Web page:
AL-FASHER, Sudan – A group of Sudanese aid workers were released by rebels early Wednesday after four days of captivity, a U.N. official said.
Barry Came of the U.N. World Food Program (search) said the six aid workers — three from WFP and three from the Sudanese Red Crescent — were safe and well and being debriefed by a U.N. security team in Al-Fasher after being picked up by helicopter in Tabit, south of Al-Fasher, Wednesday morning.
Al-Fasher is the capital of North Darfur (search), one of the region's three states.
Officials had originally said eight workers were missing, but Came corrected that on Wednesday, saying two workers scheduled to have gone out with the team never made the trip because of illness.
The team had been assessing conditions and registering displaced people.
"They were picked up this morning after daybreak. They were being held by the SLA (rebel Sudan Liberation Army) and their release resulted from extensive negotiations with the local SLA commander." Came said. "I am told they are safe and healthy and happy to be home."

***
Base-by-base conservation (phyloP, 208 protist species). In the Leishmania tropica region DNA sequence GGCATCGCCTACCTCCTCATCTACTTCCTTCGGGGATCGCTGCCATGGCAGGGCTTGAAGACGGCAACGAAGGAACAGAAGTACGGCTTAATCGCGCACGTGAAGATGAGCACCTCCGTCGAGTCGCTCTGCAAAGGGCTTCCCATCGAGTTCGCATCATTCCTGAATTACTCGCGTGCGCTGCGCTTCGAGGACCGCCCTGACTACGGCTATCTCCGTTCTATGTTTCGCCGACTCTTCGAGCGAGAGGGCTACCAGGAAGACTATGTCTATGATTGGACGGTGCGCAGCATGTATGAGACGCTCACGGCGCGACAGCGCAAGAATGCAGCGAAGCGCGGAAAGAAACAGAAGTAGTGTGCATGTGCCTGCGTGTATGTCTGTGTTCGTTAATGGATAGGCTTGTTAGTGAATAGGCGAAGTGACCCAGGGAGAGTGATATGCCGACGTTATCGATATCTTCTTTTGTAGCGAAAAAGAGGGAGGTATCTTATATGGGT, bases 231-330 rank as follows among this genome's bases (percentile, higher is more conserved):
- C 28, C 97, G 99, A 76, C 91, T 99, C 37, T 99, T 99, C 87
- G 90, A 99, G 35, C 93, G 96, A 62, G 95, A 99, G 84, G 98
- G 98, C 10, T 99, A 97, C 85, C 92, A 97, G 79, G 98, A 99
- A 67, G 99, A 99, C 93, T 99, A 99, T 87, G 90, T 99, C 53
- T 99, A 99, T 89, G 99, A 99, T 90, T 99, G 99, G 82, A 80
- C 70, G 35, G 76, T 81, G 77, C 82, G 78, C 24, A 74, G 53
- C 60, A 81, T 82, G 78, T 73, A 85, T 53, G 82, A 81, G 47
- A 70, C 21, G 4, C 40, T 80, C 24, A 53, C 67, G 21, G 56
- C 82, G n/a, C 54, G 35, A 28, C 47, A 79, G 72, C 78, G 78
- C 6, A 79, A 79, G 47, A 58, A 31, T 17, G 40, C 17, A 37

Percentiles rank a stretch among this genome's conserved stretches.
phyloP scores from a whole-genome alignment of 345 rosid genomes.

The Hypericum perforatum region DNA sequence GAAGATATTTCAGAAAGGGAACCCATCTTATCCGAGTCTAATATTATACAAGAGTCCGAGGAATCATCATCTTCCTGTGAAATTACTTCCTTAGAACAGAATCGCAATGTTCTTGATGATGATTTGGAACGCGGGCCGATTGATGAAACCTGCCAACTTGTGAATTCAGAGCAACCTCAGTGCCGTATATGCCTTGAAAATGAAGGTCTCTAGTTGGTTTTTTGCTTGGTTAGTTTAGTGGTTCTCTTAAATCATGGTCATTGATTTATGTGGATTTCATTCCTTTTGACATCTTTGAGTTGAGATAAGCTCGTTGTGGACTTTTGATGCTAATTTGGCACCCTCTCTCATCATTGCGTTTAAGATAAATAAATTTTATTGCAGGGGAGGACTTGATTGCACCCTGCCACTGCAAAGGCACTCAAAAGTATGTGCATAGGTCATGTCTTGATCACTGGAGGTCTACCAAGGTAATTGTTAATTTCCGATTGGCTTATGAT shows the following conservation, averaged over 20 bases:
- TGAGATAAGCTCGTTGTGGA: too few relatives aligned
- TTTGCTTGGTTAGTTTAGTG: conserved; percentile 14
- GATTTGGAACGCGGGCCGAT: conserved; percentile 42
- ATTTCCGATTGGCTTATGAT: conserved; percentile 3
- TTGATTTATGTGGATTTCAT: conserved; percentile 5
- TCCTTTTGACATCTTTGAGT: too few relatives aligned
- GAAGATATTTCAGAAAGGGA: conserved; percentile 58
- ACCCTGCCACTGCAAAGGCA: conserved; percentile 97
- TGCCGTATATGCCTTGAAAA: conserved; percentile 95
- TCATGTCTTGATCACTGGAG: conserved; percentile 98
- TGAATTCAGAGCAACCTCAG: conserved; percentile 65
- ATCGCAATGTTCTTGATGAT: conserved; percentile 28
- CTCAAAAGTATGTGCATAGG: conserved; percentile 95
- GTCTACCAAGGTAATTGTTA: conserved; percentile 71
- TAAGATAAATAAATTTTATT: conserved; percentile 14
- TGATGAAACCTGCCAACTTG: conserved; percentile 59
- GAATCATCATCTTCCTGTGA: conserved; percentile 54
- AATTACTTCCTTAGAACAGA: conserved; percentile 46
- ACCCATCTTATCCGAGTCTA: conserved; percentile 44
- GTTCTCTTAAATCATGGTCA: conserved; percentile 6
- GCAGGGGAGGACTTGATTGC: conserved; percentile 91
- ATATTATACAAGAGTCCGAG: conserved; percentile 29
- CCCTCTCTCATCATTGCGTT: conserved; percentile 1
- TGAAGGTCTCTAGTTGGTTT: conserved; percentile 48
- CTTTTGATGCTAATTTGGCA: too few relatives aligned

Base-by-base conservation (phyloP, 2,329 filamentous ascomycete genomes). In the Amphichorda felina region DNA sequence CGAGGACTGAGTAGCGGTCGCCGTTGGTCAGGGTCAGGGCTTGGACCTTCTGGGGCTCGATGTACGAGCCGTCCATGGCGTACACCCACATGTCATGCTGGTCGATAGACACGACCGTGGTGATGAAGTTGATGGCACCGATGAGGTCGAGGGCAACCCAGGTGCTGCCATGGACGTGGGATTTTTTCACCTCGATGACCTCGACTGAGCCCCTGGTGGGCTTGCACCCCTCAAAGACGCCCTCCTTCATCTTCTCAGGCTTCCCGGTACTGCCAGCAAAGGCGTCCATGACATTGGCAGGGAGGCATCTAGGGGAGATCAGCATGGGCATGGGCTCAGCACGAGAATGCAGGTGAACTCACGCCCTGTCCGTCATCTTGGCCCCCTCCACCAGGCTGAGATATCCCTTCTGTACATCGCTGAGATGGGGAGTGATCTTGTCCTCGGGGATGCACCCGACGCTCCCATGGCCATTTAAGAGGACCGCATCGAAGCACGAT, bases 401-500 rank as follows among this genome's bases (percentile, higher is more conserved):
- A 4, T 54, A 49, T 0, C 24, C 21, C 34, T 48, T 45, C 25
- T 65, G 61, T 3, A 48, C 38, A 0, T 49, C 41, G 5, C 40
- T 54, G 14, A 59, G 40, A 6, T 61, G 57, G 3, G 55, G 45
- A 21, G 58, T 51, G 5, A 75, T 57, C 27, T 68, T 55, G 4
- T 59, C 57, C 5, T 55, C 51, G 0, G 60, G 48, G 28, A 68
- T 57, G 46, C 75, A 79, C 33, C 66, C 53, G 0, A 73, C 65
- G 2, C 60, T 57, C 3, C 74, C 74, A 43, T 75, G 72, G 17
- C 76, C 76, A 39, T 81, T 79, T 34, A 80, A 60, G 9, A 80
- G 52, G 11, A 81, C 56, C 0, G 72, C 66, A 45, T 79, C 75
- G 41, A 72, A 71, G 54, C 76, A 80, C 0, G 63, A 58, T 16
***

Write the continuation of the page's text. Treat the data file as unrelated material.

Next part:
The Sudan Liberation Army had earlier denied it was holding the missing workers.
In June, 16 relief workers from international aid organizations were detained for several days in North Darfur, one of the region's three states, by the Sudan Liberation Army. The rebels said they had stopped the workers to ascertain their identities because they were in a military zone. The United Nations said then that the detention was "totally unacceptable" and contradicted rebel promises to facilitate relief work.
The Sudan Liberation Army is one of two African rebel factions that took up arms in February 2003 claiming discrimination by the Arab-dominated government in the capital Khartoum.
Human rights groups, the U.S. Congress and U.N. officials accuse the government of trying to crush the rebellion by backing Arab militiamen in a scorched earth campaign. Khartoum has repeatedly denied backing the militia, known as the Janjaweed, who are blamed for killing thousands, raping women and driving more than 1 million villagers from their homes.